ATM Withdrawals At 15-Year Low – Is A Cashless Society Closer Than You Think?

15 March 2017
New Reserve Bank of Australia (RBA) figures show ATM withdrawals have slumped to their lowest level in 15 years.

The statistics have hit just as the RBA prepare to introduce its $1 billion New Payments Platform (NPP), which is set to release sometime in 2017.

The new system means businesses and consumers will be able to transfer their funds in ‘real-time’ without the usual three-day waiting period.

BSB and account numbers will be scrapped in favour of a more unified electronic payment system.

Cashless society

According to the RBA’s latest payments data, the number of ATM withdrawals in January fell by a whopping 7.7% compared to last year.

This follows on from 2 consecutive years of ATM withdrawals falling by more than 6%.

Withdrawing cash during debit transactions is also falling at the fastest annual rate on record.

However, these figures are hardly surprising, with the introduction of electronic payment systems such as PayPass, payWave, and digital wallets changing the way we handle money.

Many phone cases have now introduced card holders and even contactless payment tokens, showing us that the need for a wallet is almost unnecessary.

In his Economic Insights report, CommSec Chief Economist Craig James said the use of both credit and debit cards is soaring, particularly when it comes to smaller purchases.

“The versatility of ‘Tap and Go’ has caused people to use cards more often for smaller transactions, but credit card debt is still falling compared with a year ago, at a time when wages are up near 2 per cent,” James said.

James added that digital transactions pose financial institutions with the challenge of efficiently configuring brick-and-mortar branches.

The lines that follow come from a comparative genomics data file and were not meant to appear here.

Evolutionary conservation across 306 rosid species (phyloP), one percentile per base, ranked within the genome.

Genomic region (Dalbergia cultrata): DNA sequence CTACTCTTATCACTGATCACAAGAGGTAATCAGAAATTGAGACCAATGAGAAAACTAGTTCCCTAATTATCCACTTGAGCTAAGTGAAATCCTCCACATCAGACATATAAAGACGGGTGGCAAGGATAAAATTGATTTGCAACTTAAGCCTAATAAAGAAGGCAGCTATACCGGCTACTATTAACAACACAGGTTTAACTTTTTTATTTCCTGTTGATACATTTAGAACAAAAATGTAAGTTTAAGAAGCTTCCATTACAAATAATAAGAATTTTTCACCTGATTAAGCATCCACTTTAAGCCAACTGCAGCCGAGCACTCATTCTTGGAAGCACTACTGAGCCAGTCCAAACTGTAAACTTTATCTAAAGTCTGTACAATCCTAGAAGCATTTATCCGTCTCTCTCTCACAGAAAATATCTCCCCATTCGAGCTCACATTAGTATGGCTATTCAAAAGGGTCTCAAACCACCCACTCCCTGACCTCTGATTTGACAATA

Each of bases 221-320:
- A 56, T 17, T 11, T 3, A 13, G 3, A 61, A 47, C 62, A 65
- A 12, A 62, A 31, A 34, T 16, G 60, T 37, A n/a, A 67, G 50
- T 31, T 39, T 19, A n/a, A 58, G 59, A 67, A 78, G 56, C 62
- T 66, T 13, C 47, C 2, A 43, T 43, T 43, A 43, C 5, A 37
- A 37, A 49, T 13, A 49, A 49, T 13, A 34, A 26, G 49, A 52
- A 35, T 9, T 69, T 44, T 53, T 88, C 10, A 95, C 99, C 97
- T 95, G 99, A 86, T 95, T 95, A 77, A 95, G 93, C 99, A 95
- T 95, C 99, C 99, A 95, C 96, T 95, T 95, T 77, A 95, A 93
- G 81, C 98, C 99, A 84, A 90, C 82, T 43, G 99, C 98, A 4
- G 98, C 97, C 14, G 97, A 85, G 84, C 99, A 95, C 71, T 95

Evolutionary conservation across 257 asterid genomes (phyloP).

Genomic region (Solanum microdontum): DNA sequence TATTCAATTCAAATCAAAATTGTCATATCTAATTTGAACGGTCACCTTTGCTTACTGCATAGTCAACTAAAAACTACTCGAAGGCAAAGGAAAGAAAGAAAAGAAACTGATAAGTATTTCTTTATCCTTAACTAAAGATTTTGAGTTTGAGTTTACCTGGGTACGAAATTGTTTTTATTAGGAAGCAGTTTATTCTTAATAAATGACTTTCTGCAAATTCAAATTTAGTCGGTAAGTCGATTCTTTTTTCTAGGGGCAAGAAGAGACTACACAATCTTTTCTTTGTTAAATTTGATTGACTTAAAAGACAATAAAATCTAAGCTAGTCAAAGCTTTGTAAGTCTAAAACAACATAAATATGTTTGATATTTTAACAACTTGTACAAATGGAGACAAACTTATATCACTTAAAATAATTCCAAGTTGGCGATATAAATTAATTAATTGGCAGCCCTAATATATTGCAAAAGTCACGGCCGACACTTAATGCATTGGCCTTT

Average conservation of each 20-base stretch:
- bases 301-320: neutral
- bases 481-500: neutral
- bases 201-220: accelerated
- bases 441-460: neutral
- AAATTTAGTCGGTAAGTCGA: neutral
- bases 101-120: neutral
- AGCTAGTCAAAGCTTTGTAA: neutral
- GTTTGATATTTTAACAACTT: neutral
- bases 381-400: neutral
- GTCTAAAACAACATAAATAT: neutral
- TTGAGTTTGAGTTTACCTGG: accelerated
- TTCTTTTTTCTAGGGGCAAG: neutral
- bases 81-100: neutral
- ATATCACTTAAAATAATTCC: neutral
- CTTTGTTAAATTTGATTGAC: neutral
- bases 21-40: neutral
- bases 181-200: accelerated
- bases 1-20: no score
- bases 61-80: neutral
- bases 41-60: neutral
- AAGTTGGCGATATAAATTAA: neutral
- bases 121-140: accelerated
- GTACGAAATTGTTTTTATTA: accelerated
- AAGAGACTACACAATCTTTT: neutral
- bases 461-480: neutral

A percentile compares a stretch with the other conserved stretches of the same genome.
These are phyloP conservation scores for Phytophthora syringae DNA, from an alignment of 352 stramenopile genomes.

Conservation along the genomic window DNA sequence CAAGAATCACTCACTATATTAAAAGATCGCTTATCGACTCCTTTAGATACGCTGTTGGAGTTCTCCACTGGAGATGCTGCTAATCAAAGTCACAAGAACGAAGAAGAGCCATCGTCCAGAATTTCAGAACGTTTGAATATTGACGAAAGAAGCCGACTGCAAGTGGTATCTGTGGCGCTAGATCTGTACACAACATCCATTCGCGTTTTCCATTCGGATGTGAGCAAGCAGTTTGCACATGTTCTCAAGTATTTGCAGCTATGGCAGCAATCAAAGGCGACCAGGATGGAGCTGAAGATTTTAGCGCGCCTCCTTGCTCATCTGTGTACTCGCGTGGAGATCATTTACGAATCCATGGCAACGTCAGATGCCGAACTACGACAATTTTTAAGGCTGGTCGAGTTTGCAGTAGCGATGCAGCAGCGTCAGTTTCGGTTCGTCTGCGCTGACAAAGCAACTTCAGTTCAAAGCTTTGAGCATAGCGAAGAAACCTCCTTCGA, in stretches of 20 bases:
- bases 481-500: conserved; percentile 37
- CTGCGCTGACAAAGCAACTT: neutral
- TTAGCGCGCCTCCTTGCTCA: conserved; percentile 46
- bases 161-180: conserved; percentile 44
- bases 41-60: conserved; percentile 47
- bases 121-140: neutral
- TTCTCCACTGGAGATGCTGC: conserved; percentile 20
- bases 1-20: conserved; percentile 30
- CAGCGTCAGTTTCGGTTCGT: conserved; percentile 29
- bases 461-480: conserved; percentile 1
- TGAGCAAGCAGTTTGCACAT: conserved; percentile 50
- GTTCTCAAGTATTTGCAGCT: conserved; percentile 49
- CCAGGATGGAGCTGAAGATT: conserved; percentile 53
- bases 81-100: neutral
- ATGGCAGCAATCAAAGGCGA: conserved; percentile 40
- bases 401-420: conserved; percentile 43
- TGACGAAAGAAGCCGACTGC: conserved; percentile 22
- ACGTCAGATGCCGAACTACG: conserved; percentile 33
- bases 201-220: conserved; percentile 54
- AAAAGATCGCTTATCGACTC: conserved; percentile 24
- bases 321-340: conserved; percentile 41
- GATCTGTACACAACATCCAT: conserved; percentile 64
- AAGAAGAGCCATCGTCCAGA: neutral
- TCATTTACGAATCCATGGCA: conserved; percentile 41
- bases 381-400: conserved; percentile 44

Almost cashless countries

Australia isn’t the only country that has seen a rapid decline in ATM withdrawals.

A MasterCard Advisors report in 2013 measured different nations’ progress toward electronic payment mechanisms.

Singapore was top of the list, with approximately 61% of all consumer transactions now done using non cash methods.

They were followed closely by The Netherlands (60%), France (59%), Sweden (59%), and Canada (57%).

Australia is 9th on the list after the USA, with Aussies making only 35% of their transactions electronically.

Non-Cash Payment Use By Country
Country Non-cash consumer payment percentage (estimated)
Singapore 61%
Netherlands 60%
France 59%
Sweden 59%
Canada 57%
Belgium 56%
UK 52%
USA 45%
Australia 35%
Germany 33%
Korea 29%
Spain 16%
Brazil 15%
Japan 14%
China 10%
Source: MasterCard Advisors ‘The Cashless Journey’, 2013.

In the report, Hugh Thomas, the report’s author, said that despite the growing cashless society, cash still accounts for approximately 85% of all global consumer transactions.

“The persistence of cash is surprising, given its inconveniences and risks,” he said.

Share this article